What’s going on with Spain’s political landscape? The old two-party system is struggling, with voters feeling frustrated and disillusioned by both the Socialists and the centre-right Populist Party. Last year, the anti-establishment far-left Marxist party Podemos (“We Can”) began making headway, and reached 28% in opinion polls earlier this year. Podemos is (or at least was) considered the Spanish sister-party to Greece’s Syriza, and Spain’s mainstream politicians are terrified.
But there is another grass-roots party gaining momentum: Ciudadanos (“Citizens”), a Catalan party founded to oppose the region’s independence movement. And its leader, Albert Rivera, is proving just as politically captivating as Podemos star Pablo Iglesias. Mats Persson at Open Europe writes:
“In another sign of just how fluid Spanish politics is, a more centrist party has absolutely exploded onto the scene. Ciudadanos was founded as a pro-unionist Catalan party in 2006, and it decided to go national last year. It is now polling at close to 20%. The party’s youthful leader Albert Rivera has become the new darling of Spanish media. Ciudadanos cleverly combines leftist policies on welfare with some pro-business language. Above all, it presents itself as strongly anti-corruption but also as the “safe change” – in stark contrast to Podemos. Although Rivera and Iglesias fish in somewhat different ponds, there’s a lot of competition for centrist voters tired of the traditional parties and the corruption, and they may prefer a centrist over an ex-Marxist.”
Is it possible for an insurgent party to gain support by seeking centrist ground? In Europe, the rising minority parties have all be extremist – as well as Podemos, there is UKIP and the Greens in the UK, the National Front in France, Pegida in Germany, Golden Dawn and of course Syriza in Greece. In contrast, the Ciudadanos stance is one of radical common sense. Tobias Buck writes in the Financial Times:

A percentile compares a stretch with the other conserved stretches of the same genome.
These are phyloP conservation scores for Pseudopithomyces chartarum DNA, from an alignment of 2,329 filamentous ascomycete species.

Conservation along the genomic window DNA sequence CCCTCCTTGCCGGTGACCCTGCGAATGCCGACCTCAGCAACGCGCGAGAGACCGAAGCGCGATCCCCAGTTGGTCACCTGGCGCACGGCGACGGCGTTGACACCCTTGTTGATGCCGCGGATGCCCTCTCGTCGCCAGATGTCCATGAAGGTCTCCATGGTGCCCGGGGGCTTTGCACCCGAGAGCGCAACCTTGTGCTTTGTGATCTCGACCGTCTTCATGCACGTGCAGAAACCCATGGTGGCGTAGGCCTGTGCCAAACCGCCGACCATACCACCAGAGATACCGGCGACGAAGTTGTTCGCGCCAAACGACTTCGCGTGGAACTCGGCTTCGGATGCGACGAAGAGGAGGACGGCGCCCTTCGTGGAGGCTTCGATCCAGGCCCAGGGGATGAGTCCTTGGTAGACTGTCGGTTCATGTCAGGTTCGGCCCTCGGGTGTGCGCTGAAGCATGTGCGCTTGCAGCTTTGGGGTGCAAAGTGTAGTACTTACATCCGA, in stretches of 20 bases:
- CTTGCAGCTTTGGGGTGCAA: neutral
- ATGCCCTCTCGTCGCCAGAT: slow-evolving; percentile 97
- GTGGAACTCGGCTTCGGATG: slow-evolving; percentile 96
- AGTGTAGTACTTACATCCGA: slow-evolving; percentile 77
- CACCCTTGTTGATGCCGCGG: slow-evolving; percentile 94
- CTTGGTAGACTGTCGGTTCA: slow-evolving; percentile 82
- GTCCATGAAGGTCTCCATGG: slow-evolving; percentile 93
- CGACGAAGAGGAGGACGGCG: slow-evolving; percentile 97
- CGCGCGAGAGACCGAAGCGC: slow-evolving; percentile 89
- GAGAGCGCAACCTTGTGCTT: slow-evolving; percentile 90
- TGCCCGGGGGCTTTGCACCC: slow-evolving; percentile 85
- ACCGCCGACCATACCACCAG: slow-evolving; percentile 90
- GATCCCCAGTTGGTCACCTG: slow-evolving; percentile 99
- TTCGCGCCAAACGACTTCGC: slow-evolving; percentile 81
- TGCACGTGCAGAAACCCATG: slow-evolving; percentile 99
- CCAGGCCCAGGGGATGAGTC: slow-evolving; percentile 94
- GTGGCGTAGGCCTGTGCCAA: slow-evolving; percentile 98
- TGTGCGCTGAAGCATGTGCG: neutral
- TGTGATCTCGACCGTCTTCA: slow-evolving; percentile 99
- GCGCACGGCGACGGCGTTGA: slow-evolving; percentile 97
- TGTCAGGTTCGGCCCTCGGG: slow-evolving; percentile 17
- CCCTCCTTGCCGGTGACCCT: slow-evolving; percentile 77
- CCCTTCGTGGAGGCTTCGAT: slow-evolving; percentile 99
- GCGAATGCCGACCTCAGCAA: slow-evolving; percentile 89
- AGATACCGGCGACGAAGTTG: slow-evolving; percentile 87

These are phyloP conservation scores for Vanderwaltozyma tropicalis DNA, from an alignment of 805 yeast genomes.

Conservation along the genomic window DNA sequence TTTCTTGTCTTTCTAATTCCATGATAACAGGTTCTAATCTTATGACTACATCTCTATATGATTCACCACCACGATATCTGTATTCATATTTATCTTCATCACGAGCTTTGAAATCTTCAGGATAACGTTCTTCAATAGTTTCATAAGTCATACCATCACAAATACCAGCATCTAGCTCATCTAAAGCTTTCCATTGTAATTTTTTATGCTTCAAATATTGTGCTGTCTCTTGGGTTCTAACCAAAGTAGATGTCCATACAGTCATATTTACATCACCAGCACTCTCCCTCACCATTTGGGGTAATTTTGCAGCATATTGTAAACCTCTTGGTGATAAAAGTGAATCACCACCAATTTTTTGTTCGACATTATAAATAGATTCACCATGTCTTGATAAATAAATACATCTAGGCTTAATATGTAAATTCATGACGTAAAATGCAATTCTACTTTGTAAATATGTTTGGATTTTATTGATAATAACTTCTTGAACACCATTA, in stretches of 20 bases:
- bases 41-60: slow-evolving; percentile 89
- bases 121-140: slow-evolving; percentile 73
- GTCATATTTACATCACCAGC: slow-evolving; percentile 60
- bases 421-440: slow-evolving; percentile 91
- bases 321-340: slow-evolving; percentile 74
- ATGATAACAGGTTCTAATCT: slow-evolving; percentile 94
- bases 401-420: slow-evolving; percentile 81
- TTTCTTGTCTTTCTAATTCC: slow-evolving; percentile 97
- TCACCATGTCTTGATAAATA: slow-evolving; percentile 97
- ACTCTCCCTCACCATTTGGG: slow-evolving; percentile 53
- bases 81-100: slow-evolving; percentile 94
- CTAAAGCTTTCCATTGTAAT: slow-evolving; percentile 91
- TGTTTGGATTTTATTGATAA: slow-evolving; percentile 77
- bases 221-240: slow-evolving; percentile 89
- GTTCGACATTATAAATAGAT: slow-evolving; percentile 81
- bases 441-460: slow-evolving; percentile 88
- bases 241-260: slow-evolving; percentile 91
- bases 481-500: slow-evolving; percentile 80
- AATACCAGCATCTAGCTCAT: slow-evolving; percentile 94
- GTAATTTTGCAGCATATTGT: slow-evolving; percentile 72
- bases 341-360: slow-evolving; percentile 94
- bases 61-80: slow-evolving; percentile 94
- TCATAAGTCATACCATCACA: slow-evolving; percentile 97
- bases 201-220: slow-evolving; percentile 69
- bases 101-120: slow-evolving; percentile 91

“Mr Rivera is hoping to capture the changing mood by appealing to voters’ heads, not hearts. The party has released a battery of detailed reform proposals, with a particular emphasis on the tax system and the labour market. The Ciudadanos programme, developed by a team that includes Luis Garicano from the London School of Economics, reflects the party’s liberal economic stance: it calls for a sharp reduction in income and corporate tax, but seeks to balance the cuts by eliminating tax loopholes and deductions.”
Whatever the political incumbents may hope for, Spain is now a four-party country, and the next election, predicted for this Autumn, will be crucial for determining the future of its political scene. With the electorate feeling let down by the two main parties, and support for Podemos waning, Rivera’s extreme reasonableness will be very appealing. Spain’s economic future may depend on voters choosing between this and the emotion whipped up by Podemos.
And what does Rivera himself think about his far-left rivals?
“Podemos channels people’s anger — and people are very angry. But I think what is happening now is that people are saying: OK, I am angry, but now let’s get to work.”
Rachel Cunliffe is Deputy Editor of CapX.
This article is an exclusive for CapX, and is available for syndication. Please contact firstname.lastname@example.org to discuss details.